From Lightning Run we made the long trek to the back of the park to Thunder Run, the park’s one operating wooden coaster (Twisted Twins is getting the RMC treatment for 2016 – and it looks like a good candidate for that procedure – but right now it is SBNO). Thunder Run was built in 1990 by the Dinn Corp, makers of such atrocities as Mean Streak at Cedar Point and Timber Wolf at Worlds of Fun, but despite its questionable pedigree, Thunder Run is not a bad ride, in fact, it has some nice airtime moments, some tight turns, and ultimately offers a short but fun ride. It is easily the best non-iron horse treated Dinn Corp coaster I have ridden in the last decade. We rode twice then moved on, sadly our day was nearly complete after just two rides – there simply is not much of interest at this park.
Before leaving the area we took a moment to hit the park’s third coaster, Roller Skater, a youth coaster similar to Gadget’s Go Coaster at Disneyland. It is a pretty lame ride by anyone’s standards – and after riding this kiddie coaster, my son, Jeremy, told me we should subtract a coaster credit, not add one - it was that bad.
Moving on we stopped at the last attraction on the touring plan: The Wizard of Oz 5-D experience. This 12 minute retooling of the classic film is billed by the park as a state of the art 5-D experience featuring special effects and “many surprises”. In reality is an extremely lame, abbreviated retelling of the original feature film which is digitally projected on the screen and timed with slight, all too infrequent movements of the individual seats for the riders. To be brutally honest, our local Alamo Drafthouse Cinema pipes out massive amounts of bass through speakers under your seat and produces more of a chair bouncing effect than Kentucky Kingdom’s highly self-touted 5-D cinema. Really, the only fun part of the ride is the initial twister that transports Dorothy to Oz. Afterwards, visitors are simply waiting and wondering if the ride will get better – and then it ends. I am guessing the theater is a decent venue from time to time, but the Wizard of Oz is probably not the best material for this type of attraction. Swing and a miss, Kentucky Kingdom, swing and a miss.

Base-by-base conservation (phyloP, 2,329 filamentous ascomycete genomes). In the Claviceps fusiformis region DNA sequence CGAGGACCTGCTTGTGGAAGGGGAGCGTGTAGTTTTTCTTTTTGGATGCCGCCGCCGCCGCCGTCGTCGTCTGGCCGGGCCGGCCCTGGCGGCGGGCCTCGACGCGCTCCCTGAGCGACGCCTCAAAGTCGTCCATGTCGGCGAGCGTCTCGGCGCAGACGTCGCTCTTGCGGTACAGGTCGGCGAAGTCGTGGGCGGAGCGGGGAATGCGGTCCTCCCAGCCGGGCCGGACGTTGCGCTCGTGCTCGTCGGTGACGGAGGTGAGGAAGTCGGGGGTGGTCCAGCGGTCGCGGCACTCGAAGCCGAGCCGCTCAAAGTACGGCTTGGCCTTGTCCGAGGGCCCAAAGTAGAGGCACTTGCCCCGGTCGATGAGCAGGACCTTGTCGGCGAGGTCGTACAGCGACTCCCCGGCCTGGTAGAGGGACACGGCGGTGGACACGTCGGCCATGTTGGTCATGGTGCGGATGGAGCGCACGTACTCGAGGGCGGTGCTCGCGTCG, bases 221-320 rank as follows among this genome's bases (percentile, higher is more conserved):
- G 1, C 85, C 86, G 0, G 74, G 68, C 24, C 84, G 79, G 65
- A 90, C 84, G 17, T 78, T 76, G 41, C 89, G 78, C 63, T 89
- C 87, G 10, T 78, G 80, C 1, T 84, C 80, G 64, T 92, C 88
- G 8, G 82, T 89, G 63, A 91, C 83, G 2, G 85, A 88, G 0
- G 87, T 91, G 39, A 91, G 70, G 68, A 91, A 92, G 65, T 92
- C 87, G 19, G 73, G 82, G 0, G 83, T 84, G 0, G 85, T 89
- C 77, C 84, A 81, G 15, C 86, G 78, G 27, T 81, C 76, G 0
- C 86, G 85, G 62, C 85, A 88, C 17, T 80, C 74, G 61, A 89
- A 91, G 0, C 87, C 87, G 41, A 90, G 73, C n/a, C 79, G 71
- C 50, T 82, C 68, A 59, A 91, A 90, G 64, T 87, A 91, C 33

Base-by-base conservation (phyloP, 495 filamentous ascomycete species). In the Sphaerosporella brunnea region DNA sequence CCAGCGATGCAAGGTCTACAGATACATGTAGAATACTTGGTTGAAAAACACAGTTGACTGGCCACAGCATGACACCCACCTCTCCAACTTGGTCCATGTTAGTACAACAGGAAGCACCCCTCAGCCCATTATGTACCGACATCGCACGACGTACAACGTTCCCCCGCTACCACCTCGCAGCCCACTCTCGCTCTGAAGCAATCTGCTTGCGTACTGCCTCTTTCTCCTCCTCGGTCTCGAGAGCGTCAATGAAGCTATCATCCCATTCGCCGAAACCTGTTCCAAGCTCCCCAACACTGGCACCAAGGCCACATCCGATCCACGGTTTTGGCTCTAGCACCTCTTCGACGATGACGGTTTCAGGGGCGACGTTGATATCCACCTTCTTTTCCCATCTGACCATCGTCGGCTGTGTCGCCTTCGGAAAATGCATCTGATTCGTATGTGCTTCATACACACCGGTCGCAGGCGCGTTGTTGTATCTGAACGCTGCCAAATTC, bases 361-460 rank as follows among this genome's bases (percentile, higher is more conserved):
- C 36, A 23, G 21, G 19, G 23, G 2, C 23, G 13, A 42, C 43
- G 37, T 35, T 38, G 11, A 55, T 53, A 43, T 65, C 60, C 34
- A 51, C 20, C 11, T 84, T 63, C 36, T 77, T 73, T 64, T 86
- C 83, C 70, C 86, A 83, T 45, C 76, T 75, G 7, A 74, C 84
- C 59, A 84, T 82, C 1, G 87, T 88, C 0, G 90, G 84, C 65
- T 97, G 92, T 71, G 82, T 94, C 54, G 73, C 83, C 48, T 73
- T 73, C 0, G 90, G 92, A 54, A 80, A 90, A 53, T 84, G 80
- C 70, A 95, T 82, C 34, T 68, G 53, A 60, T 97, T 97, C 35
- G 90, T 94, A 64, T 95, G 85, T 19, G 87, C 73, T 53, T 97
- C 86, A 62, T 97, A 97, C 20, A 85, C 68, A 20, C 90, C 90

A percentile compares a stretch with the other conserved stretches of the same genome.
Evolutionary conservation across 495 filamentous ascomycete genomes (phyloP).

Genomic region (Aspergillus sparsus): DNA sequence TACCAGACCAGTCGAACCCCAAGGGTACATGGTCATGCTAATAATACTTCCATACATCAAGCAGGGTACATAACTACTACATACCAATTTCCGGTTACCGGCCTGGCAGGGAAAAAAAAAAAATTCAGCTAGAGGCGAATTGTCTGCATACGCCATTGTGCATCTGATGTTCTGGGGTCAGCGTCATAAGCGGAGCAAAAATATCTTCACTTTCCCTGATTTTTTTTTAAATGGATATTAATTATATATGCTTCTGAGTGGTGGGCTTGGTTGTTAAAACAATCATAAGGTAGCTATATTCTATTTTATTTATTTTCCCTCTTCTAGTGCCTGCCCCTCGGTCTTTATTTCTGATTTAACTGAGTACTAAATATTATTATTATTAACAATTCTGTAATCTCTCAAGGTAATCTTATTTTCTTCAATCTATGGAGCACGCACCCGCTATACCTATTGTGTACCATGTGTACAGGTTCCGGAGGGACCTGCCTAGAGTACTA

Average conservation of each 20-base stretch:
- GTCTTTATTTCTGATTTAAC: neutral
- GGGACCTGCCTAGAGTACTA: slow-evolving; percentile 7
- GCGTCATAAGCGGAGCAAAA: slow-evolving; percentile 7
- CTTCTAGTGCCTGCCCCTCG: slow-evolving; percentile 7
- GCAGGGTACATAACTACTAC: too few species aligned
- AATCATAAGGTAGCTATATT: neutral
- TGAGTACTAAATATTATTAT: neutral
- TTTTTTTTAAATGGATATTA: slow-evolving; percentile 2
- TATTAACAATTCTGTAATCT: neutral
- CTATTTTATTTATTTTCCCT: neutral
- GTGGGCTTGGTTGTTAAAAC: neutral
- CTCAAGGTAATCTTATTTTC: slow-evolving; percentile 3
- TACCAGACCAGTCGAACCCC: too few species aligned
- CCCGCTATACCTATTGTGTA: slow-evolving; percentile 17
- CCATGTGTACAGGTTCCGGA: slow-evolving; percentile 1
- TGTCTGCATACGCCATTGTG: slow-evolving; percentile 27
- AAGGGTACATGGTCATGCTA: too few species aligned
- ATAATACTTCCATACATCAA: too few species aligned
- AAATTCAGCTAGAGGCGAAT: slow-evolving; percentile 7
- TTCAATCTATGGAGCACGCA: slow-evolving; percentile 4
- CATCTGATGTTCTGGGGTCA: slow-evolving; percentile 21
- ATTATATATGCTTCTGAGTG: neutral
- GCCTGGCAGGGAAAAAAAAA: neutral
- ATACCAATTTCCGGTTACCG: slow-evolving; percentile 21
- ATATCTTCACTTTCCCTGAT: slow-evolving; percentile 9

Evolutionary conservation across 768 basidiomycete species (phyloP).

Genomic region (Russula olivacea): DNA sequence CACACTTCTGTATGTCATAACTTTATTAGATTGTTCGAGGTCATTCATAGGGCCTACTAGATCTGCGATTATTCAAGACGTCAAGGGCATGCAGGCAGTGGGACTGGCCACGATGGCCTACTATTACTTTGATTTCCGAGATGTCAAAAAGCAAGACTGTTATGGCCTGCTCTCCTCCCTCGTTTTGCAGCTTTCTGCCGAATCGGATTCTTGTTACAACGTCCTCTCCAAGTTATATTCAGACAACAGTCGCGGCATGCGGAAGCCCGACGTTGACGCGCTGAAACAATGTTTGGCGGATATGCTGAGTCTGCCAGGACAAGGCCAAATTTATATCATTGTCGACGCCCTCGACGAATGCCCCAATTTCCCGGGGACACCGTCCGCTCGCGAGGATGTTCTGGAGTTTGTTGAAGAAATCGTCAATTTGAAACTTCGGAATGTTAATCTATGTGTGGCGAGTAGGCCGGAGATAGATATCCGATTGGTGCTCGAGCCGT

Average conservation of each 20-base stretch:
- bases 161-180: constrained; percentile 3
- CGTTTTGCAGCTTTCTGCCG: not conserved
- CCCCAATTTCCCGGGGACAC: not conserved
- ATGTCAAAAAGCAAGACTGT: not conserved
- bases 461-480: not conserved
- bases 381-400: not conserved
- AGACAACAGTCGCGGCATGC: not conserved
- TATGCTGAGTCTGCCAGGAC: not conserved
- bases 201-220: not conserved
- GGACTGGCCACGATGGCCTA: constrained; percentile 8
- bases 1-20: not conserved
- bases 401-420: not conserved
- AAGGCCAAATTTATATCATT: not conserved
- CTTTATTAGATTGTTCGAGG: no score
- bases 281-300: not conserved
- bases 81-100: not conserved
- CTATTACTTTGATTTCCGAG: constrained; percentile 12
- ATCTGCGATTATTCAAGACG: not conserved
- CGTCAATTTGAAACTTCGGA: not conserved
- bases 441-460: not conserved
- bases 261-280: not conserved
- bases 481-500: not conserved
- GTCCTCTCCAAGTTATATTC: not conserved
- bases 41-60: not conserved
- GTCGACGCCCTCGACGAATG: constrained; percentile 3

After our questionable 5-D experience we forced ourselves to ride a few of the flat rides scattered around the park just to justify the cost of a visit (although I chose to skip the Himalaya because the ridiculous 60” height requirement – yes, sixty freaking inches – was a bit too steep for my daughter – WTH??!!). Then, after a few final rides on Lightning Run and a short jaunt around the track of their Tin Lizzies Model A Roadster attraction (where, as Jim mentioned, my daughter actually jumped the rail with the front tire before masterfully navigating us back on course), we bolted to a local mall (Oxmoor Center) where, incidentally, my daughter purchased fifteen minutes of ride time on some primitive animal scooter which she loudly proclaimed as the best ride she experienced that day. Ouch.